‘Critical’ may sound like a negative. When you are asked to think critically you may think that you have to criticise everything that you read. This is not the case. Critical thinking is reading and thinking with a questioning and open mind; it is not accepting material at face value, but looking behind the material.
Critical thinking allows you to openly ask about the subject area. It will open discussion on the subject matter and is a major step in the journey to becoming an independent thinker.
As a university student in the Digital Age, you need to be able to think critically about the resources and information that you use as part of your studies and research. It is really important for you to be able to differentiate sources of information. Your writing needs to be able to reflect others ideas and arguments, yet showcase your own opinion, utilising other sources work to bring your ideas to the fore. This cannot be done unless you question what you read, and synthase the thoughts of your sources to underpin your own writing.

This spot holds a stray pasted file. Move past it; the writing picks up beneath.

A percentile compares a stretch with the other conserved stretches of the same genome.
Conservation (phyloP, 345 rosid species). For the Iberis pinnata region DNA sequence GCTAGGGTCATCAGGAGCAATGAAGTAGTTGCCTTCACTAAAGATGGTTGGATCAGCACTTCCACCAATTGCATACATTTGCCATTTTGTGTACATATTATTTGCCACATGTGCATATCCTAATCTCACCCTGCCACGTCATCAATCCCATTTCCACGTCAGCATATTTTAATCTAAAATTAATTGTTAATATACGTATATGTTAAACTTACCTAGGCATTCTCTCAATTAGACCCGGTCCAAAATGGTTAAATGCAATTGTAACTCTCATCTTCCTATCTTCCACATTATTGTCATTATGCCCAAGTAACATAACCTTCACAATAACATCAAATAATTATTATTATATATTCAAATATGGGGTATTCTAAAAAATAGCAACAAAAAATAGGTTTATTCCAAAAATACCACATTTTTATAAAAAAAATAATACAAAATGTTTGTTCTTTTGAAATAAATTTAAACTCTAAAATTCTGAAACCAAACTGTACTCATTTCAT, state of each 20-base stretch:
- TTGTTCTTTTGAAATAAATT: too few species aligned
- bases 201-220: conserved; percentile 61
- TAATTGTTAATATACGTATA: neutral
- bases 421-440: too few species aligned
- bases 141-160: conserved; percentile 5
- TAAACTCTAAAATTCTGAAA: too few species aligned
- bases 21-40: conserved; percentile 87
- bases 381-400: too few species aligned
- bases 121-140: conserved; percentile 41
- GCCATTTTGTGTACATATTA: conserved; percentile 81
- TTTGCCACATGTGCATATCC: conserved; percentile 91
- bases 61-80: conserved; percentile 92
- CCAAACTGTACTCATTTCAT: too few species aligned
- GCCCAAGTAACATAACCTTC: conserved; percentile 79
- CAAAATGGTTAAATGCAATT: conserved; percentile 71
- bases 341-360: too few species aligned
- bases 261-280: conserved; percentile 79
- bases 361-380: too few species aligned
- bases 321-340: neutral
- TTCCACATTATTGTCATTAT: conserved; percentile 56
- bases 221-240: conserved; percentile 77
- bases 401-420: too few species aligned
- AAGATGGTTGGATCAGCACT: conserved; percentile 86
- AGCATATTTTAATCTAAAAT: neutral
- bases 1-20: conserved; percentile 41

Learning to be a critical thinker is one of the most important skills you can gain as a university student, if not the most. The Skills Centre has developed a four-part workshop to help you to develop these skills.